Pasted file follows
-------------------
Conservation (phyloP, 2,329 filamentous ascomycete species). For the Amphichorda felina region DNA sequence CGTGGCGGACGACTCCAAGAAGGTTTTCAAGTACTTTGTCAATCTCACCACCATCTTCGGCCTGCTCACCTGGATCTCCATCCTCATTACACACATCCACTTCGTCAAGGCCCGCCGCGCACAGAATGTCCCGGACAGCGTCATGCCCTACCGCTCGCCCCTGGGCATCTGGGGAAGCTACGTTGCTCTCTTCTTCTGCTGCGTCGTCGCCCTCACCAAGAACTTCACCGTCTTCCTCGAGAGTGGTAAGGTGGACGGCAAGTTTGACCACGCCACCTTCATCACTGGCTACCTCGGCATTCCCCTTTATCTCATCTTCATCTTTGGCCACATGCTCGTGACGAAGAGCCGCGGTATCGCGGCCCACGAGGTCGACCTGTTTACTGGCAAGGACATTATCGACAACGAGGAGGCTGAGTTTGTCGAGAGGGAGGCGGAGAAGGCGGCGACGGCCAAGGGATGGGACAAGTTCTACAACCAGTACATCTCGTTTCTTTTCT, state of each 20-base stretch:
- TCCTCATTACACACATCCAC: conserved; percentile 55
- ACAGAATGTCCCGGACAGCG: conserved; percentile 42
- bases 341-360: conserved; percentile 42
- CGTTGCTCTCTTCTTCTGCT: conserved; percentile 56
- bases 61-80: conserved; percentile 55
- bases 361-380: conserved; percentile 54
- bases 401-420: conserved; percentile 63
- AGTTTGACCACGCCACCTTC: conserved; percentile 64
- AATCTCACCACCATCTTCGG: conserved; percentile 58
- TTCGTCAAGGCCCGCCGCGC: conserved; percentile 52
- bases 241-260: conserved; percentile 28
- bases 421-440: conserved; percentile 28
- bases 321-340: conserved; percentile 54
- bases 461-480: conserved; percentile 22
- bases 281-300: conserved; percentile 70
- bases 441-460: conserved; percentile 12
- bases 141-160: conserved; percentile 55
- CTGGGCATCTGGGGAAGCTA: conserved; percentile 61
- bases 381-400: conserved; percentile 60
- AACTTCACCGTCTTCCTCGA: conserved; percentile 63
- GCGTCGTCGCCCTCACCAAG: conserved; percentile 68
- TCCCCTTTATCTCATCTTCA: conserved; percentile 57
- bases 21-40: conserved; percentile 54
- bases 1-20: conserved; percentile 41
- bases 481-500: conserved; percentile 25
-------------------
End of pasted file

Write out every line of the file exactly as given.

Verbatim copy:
Conservation (phyloP, 2,329 filamentous ascomycete species). For the Amphichorda felina region DNA sequence CGTGGCGGACGACTCCAAGAAGGTTTTCAAGTACTTTGTCAATCTCACCACCATCTTCGGCCTGCTCACCTGGATCTCCATCCTCATTACACACATCCACTTCGTCAAGGCCCGCCGCGCACAGAATGTCCCGGACAGCGTCATGCCCTACCGCTCGCCCCTGGGCATCTGGGGAAGCTACGTTGCTCTCTTCTTCTGCTGCGTCGTCGCCCTCACCAAGAACTTCACCGTCTTCCTCGAGAGTGGTAAGGTGGACGGCAAGTTTGACCACGCCACCTTCATCACTGGCTACCTCGGCATTCCCCTTTATCTCATCTTCATCTTTGGCCACATGCTCGTGACGAAGAGCCGCGGTATCGCGGCCCACGAGGTCGACCTGTTTACTGGCAAGGACATTATCGACAACGAGGAGGCTGAGTTTGTCGAGAGGGAGGCGGAGAAGGCGGCGACGGCCAAGGGATGGGACAAGTTCTACAACCAGTACATCTCGTTTCTTTTCT, state of each 20-base stretch:
- TCCTCATTACACACATCCAC: conserved; percentile 55
- ACAGAATGTCCCGGACAGCG: conserved; percentile 42
- bases 341-360: conserved; percentile 42
- CGTTGCTCTCTTCTTCTGCT: conserved; percentile 56
- bases 61-80: conserved; percentile 55
- bases 361-380: conserved; percentile 54
- bases 401-420: conserved; percentile 63
- AGTTTGACCACGCCACCTTC: conserved; percentile 64
- AATCTCACCACCATCTTCGG: conserved; percentile 58
- TTCGTCAAGGCCCGCCGCGC: conserved; percentile 52
- bases 241-260: conserved; percentile 28
- bases 421-440: conserved; percentile 28
- bases 321-340: conserved; percentile 54
- bases 461-480: conserved; percentile 22
- bases 281-300: conserved; percentile 70
- bases 441-460: conserved; percentile 12
- bases 141-160: conserved; percentile 55
- CTGGGCATCTGGGGAAGCTA: conserved; percentile 61
- bases 381-400: conserved; percentile 60
- AACTTCACCGTCTTCCTCGA: conserved; percentile 63
- GCGTCGTCGCCCTCACCAAG: conserved; percentile 68
- TCCCCTTTATCTCATCTTCA: conserved; percentile 57
- bases 21-40: conserved; percentile 54
- bases 1-20: conserved; percentile 41
- bases 481-500: conserved; percentile 25